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The dropping COVID-19 death rate

Rising case counts have everyone worried, but there’s good news, too

A COVID-19 testing site at the OC Fairgrounds in Costa Mesa, Calif., on Monday Associated Press/Photo by Jae C. Hong

The dropping COVID-19 death rate

A winter surge in coronavirus infections has moved many governors to tighten restrictions and ask residents to adjust their Thanksgiving plans. But the rising case counts have overshadowed an important note of hope: The disease seems to have become less deadly.

The United States set daily records of new infections for four consecutive days last week, tallying 184,000 new cases on Friday, according to Johns Hopkins University. More cases translates to more fatalities. On Nov. 17, the Worldometer site counted 1,956 COVID-19 deaths in the United States, the most seen in a single day since May. But leading public health researcher Christopher Murray believes there’s some good news amid the recent spike. The head of the University of Washington’s Institute for Health Metrics and Evaluation told Reuters that his team’s research indicated a coronavirus infection had become one-third less likely to be fatal today than in March and April.

According to Murray, COVID-19 now kills about 0.6 percent of those infected, down from a high of 0.9 percent in the spring. That would mean the difference between 1,656 and 1,104 expected deaths among the 184,000 new cases announced on Friday, or 552 fewer deaths per day now than if the United States had that many daily infections in the spring.

The United Kingdom’s National Health Service shows a similar decline in mortality rates, as do researchers at the University of Pittsburgh.

“Without question, we’ve noticed a drop in mortality,” University of Pittsburgh physician Derek Angus told Nature in November. “All things being equal, patients have a better chance of getting out alive.”

The coronavirus’s fatality rate has been the subject of contentious debate. Theoretically, the formula is simple: Divide the number of COVID-19 deaths by the total number of cases. As of Wednesday, the Worldometer count showed more than 56 million worldwide cases and more than 1.3 million deaths, which would equal a death rate of 2.3 percent.

But many who contract the virus suffer no symptoms and aren’t included in official counts, so scientists can only estimate the infection fatality rate. The Institute for Health Metrics derived its estimate of 0.6 percent by studying data from more than 300 surveys and adjusting for age. “We know the risk is profoundly age-related,” Murray said. “For every one year of age, the risk of death increases by 9 percent.”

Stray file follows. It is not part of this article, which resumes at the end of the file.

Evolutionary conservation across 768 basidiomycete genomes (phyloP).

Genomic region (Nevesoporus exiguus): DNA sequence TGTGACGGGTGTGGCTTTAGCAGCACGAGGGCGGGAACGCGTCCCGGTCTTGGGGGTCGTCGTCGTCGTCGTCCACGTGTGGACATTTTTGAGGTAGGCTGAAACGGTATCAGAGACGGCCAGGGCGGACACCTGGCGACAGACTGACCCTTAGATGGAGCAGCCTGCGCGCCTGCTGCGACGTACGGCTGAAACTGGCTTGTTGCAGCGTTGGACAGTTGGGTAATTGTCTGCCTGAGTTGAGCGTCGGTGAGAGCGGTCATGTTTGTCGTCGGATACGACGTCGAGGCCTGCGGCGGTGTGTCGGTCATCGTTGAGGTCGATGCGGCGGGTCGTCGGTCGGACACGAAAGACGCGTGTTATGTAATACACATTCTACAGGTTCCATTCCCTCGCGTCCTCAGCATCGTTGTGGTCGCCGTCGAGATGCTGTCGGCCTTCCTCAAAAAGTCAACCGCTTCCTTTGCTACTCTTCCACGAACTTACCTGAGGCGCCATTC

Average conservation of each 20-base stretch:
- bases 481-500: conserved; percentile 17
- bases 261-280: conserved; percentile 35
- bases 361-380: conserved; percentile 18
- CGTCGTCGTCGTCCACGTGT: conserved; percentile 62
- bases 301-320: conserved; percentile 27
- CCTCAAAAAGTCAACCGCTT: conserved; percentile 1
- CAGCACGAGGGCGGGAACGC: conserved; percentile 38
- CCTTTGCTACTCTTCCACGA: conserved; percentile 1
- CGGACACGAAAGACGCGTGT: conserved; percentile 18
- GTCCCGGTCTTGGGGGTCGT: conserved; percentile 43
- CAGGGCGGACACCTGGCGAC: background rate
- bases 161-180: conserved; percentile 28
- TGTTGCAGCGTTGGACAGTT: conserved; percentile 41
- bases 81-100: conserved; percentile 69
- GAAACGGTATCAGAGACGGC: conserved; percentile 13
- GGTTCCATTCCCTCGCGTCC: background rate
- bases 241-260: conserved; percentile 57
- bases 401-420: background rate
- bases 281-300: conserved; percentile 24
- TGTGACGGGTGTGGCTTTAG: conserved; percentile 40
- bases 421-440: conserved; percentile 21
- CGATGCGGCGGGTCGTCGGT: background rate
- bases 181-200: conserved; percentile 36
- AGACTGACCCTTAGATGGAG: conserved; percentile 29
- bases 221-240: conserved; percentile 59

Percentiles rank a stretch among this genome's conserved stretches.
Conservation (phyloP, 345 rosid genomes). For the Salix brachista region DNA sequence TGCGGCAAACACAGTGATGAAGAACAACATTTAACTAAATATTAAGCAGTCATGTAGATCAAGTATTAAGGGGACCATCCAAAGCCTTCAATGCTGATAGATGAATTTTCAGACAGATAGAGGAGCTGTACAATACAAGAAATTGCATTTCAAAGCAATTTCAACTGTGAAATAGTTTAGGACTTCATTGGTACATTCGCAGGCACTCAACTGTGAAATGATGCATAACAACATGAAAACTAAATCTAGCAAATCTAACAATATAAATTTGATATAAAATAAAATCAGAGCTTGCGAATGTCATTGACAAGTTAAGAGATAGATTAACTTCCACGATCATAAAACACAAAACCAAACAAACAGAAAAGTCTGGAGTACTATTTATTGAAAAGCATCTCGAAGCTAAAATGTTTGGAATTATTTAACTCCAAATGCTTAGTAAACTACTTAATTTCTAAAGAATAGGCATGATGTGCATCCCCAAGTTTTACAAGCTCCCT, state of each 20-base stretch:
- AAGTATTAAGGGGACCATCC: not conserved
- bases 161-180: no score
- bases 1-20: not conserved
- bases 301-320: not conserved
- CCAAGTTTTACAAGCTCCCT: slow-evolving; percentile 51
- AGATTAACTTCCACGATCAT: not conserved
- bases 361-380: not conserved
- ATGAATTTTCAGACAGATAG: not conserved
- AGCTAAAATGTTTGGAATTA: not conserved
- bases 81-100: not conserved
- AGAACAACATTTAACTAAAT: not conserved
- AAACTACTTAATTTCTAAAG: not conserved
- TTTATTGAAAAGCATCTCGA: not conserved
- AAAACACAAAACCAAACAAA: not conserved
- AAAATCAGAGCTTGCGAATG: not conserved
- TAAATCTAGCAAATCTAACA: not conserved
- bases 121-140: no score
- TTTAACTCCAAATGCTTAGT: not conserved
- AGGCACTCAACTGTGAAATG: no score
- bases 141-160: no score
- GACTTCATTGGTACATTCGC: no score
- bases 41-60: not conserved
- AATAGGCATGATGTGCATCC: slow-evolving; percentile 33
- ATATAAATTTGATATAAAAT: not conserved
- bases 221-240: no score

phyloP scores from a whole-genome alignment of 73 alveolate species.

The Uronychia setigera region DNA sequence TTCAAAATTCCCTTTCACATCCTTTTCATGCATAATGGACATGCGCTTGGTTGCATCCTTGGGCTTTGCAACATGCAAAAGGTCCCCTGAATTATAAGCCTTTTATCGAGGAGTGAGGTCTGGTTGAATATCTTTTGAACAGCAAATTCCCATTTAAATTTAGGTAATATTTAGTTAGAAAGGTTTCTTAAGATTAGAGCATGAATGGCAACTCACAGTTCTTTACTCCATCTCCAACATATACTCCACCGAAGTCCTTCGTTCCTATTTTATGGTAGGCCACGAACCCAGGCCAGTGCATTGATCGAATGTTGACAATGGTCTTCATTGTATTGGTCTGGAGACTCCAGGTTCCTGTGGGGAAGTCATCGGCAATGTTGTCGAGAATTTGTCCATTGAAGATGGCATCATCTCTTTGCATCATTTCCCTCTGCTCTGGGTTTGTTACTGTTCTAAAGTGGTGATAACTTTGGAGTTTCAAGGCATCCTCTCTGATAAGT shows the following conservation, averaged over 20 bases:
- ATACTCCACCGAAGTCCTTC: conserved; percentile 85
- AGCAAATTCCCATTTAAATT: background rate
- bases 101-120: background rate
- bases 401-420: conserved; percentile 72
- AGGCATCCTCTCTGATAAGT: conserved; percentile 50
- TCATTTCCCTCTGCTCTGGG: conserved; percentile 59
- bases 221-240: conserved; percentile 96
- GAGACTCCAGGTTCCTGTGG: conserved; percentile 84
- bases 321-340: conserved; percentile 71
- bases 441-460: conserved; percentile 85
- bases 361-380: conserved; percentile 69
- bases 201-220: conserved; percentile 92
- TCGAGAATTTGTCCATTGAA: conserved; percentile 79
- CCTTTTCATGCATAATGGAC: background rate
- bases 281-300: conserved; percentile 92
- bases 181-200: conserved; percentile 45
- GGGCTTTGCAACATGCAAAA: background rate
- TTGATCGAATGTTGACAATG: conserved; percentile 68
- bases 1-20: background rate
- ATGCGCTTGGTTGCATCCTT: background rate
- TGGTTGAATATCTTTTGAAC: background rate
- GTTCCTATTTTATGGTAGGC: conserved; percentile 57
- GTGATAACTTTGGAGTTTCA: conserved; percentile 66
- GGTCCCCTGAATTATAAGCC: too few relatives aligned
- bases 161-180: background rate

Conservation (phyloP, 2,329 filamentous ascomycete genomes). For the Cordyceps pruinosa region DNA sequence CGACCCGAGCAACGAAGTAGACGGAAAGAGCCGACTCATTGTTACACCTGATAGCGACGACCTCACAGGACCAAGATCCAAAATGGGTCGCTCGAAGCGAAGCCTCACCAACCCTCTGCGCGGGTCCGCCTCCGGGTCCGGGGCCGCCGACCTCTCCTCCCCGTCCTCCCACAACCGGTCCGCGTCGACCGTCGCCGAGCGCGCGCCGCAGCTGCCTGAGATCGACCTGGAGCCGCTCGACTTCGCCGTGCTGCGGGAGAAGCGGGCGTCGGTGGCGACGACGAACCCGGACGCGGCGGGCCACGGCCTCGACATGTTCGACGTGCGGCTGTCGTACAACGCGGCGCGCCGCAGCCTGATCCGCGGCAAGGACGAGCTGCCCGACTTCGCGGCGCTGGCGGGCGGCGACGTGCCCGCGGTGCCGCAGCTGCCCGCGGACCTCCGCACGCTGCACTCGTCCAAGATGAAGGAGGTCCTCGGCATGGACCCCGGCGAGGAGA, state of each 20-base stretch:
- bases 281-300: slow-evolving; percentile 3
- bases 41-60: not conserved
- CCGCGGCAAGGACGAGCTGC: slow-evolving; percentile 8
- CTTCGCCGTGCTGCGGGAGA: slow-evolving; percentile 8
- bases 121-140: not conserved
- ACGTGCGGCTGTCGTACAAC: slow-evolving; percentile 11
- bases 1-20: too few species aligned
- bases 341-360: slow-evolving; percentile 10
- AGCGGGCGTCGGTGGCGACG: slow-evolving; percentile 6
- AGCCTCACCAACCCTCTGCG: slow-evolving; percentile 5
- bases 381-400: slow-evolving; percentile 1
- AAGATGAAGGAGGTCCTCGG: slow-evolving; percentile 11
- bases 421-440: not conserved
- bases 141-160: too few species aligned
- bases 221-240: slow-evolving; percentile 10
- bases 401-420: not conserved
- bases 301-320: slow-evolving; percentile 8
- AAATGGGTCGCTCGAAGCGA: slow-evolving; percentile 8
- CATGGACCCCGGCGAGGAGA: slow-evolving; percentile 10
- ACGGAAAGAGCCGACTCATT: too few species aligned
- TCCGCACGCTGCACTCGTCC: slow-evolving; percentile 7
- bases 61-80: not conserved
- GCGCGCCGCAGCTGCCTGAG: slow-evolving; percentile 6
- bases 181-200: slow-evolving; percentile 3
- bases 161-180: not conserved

No one has discovered a single cause for the declining fatality rate. Murray pointed to better care and treatments as possible contributing factors. Doctors have experimented and discovered best practices for delivering oxygen to patients in respiratory distress. Blood thinners have proven effective in treating COVID-19 symptoms, as have generic steroids like dexamethasone.

News about better treatments has taken a back seat to worries about the spike in the number of cases and hospitalizations across the United States. North Dakota Gov. Doug Burgum, a Republican, announced new public health rules on Friday mandating residents wear masks inside. Schools will stay open, but all extracurricular activities, including sports, are halted until at least Dec. 14. Chicago announced a new stay-at-home advisory on Nov. 12, while California, Oregon, and Washington urged their residents to cancel travel plans.

Ted Dabrowski, president of the Illinois-based public policy research group Wirepoints, said political leaders must begin considering the lethality of COVID-19 when designing new restrictions. “As a public, we’re running scared because all we hear is this massive increase of cases,” Dabrowski said. “You’ll never hear the governor talk about how the fatality rate has collapsed, and that’s an important thing for people to know.”

John Dawson

John is a correspondent for WORLD. He is a graduate of the World Journalism Institute and the University of Texas at Austin, and he previously wrote for The Birmingham News. John resides in Dallas, Texas.


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